Deputy Attorney General Rod Rosenstein struggled to answer lawmakers’ questions about corruption and bias at the Justice Department and Federal Bureau of Investigation (FBI). Mr. Rosenstein and FBI Director Christopher Wray testified before the House Judiciary Committee on the explosive findings of DOJ Inspector General Michael Horowitz.
When pressed by Rep. Ron DeSantis, R-Fla., about Peter Strzok — the head of FBI counterintelligence team who conducted the investigations into Hillary Clinton and then pivoted his focus to the Russia probe —Mr. Rosenstein agreed text messages between him and his lover “clearly do indicate bias.”
“I certainly agree with the findings of the inspector general report,” Mr. Rosenstein said. “I think those messages clearly do indicate bias.”
The highly-anticipated IG report uncovered text messages between Mr. Strzok and FBI lawyer Lisa Page, with whom he was having an affair. In one of the more damning messages, Mr. Strzok, who was at the center of both vowed to prevent Donald Trump from becoming the 45th President of the United States.
Lisa Page: “[Trump’s] not ever going to become president, right? Right?!”
Peter Strzok: “No. No he won’t. We’ll stop it.”
These messages were excluded from a disclosure from the same text string, which was previous handed over to members of Congress.
Mr. Rosenstein’s admission comes after Mr. Horowitz himself testified “it’s clear from the text messages” that Mr. Strzok “had a bias state of mind.”
Previously obtained text messages also show the two lovers discussed needing to talk to “Andy” about an “insurance policy” in the event President Trump defeated Mrs. Clinton, a reference to then-FBI Deputy Director Andrew McCabe.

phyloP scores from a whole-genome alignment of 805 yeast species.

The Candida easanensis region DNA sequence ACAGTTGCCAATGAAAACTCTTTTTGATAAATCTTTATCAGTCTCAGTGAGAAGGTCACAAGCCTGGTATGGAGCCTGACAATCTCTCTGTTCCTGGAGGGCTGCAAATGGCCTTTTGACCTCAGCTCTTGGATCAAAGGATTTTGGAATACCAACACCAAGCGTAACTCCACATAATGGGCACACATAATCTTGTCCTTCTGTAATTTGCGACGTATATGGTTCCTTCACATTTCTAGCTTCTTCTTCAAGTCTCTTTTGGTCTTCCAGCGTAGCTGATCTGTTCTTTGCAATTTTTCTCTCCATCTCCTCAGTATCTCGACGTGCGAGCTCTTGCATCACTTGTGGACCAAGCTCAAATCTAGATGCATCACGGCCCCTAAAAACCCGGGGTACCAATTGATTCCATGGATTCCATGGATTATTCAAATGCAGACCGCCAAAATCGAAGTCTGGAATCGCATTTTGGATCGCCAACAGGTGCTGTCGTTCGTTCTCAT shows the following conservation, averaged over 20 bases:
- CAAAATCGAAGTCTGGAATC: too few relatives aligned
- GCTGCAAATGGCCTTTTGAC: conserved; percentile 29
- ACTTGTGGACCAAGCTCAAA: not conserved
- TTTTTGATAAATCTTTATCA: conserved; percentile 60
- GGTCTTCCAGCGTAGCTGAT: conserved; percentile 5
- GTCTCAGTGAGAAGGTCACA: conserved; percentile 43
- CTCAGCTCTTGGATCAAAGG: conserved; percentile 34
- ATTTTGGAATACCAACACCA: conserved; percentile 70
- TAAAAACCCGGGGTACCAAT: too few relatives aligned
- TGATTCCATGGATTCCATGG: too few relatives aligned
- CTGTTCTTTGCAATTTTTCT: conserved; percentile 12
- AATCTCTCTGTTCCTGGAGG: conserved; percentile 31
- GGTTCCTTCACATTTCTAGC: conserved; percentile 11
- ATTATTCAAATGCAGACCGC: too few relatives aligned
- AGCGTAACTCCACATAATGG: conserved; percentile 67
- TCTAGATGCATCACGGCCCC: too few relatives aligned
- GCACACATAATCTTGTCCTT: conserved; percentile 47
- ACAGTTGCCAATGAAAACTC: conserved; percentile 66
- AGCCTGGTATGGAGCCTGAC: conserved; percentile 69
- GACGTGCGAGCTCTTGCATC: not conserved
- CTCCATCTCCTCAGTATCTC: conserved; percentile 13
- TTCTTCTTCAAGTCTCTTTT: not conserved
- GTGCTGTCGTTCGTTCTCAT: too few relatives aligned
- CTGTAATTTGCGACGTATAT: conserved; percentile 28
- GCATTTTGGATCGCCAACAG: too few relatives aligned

“I want to believe the path you threw out for consideration in Andy’s office — that there’s no way he gets elected — but I’m afraid we can’t take that risk. It’s like an insurance policy in the unlikely event you die before you’re 40,” Mr. Strzok wrote to Ms. Page.
Mr. Horowitz also confirmed to the Senate Judiciary Committee that the IG believed “Andy” was a reference to Andrew McCabe, who has since been fired. The inspector general referred Mr. McCabe to the U.S. Attorney for criminal charges after concluding he lacked candor (lied) under oath.
Ms. Page, along with FBI lawyer Jim Baker, both of whom worked closely with fired former FBI director James Comey, resigned from the agency in May. Mr. Strzok has been relieved of his post as head of the counterintelligence department and reassigned to Human Resources (HR).
Mr. Strzok was escorted out of the bureau last week and, while he appeared before Congress on Wednesday, he has yet to testify in public under oath. Multiple sources tell People’s Pundit Daily (PPD) that lawmakers found his answers, which came not under oath, to be inconsistent with facts and unbelievable.
Worth noting, Mr. Strzok and Ms. Page both worked on the Democrat-dominated team assembled by Special Counsel Robert Mueller III. They were fired last summer before members of Congress conducting oversight and the media learned of the content of the messages.
Mr. McCabe has requested immunity from Senate Judiciary Committee Chairman Chuck Grassley, R-Ia., in exchange for testimony and emails damaging to his former boss, Mr. Comey.
Meanwhile, Rep. Trey Gowdy, R-S.C., who has been reluctant to attack or even criticize the ethical conflicts of interest pertaining to those conducting the special counsel investigation, tore into the acting attorney general in the case.
“We’ve seen the bias. Now we need to see the evidence,” Rep. Gowdy told Mr. Rosenstein. “Whatever you got, finish it the hell up. This country is being torn apart.”